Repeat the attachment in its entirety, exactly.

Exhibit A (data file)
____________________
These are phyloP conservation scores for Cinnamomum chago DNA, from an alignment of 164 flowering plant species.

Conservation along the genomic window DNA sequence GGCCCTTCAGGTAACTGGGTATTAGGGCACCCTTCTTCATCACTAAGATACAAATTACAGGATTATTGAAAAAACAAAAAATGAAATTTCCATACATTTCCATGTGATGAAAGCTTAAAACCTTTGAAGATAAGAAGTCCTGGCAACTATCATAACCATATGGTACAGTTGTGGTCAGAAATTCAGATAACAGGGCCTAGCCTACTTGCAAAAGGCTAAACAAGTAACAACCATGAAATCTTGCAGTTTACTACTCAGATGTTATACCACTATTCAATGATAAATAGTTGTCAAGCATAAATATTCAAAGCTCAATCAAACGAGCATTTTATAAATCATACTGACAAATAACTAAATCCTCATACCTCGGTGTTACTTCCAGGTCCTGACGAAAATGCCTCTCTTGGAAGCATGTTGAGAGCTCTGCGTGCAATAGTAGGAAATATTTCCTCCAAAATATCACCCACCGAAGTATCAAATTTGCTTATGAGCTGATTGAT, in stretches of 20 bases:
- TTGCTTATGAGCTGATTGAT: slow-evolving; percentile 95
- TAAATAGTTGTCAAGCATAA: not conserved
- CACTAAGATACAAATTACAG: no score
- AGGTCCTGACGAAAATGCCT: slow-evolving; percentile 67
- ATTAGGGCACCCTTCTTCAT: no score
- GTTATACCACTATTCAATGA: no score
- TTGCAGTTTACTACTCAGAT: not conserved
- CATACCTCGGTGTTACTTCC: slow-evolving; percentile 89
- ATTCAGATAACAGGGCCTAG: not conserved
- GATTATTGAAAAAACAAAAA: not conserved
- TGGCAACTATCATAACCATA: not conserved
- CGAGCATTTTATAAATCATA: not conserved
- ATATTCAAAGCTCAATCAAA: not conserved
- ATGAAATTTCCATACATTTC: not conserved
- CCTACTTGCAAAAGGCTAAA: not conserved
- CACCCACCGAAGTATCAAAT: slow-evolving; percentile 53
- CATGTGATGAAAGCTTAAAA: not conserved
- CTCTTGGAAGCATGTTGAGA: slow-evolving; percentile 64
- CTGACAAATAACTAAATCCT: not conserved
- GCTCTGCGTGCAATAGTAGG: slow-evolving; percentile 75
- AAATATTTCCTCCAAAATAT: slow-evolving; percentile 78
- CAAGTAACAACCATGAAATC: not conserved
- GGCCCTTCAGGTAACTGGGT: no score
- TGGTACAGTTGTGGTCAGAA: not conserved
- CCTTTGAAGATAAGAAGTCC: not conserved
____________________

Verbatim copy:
These are phyloP conservation scores for Cinnamomum chago DNA, from an alignment of 164 flowering plant species.

Conservation along the genomic window DNA sequence GGCCCTTCAGGTAACTGGGTATTAGGGCACCCTTCTTCATCACTAAGATACAAATTACAGGATTATTGAAAAAACAAAAAATGAAATTTCCATACATTTCCATGTGATGAAAGCTTAAAACCTTTGAAGATAAGAAGTCCTGGCAACTATCATAACCATATGGTACAGTTGTGGTCAGAAATTCAGATAACAGGGCCTAGCCTACTTGCAAAAGGCTAAACAAGTAACAACCATGAAATCTTGCAGTTTACTACTCAGATGTTATACCACTATTCAATGATAAATAGTTGTCAAGCATAAATATTCAAAGCTCAATCAAACGAGCATTTTATAAATCATACTGACAAATAACTAAATCCTCATACCTCGGTGTTACTTCCAGGTCCTGACGAAAATGCCTCTCTTGGAAGCATGTTGAGAGCTCTGCGTGCAATAGTAGGAAATATTTCCTCCAAAATATCACCCACCGAAGTATCAAATTTGCTTATGAGCTGATTGAT, in stretches of 20 bases:
- TTGCTTATGAGCTGATTGAT: slow-evolving; percentile 95
- TAAATAGTTGTCAAGCATAA: not conserved
- CACTAAGATACAAATTACAG: no score
- AGGTCCTGACGAAAATGCCT: slow-evolving; percentile 67
- ATTAGGGCACCCTTCTTCAT: no score
- GTTATACCACTATTCAATGA: no score
- TTGCAGTTTACTACTCAGAT: not conserved
- CATACCTCGGTGTTACTTCC: slow-evolving; percentile 89
- ATTCAGATAACAGGGCCTAG: not conserved
- GATTATTGAAAAAACAAAAA: not conserved
- TGGCAACTATCATAACCATA: not conserved
- CGAGCATTTTATAAATCATA: not conserved
- ATATTCAAAGCTCAATCAAA: not conserved
- ATGAAATTTCCATACATTTC: not conserved
- CCTACTTGCAAAAGGCTAAA: not conserved
- CACCCACCGAAGTATCAAAT: slow-evolving; percentile 53
- CATGTGATGAAAGCTTAAAA: not conserved
- CTCTTGGAAGCATGTTGAGA: slow-evolving; percentile 64
- CTGACAAATAACTAAATCCT: not conserved
- GCTCTGCGTGCAATAGTAGG: slow-evolving; percentile 75
- AAATATTTCCTCCAAAATAT: slow-evolving; percentile 78
- CAAGTAACAACCATGAAATC: not conserved
- GGCCCTTCAGGTAACTGGGT: no score
- TGGTACAGTTGTGGTCAGAA: not conserved
- CCTTTGAAGATAAGAAGTCC: not conserved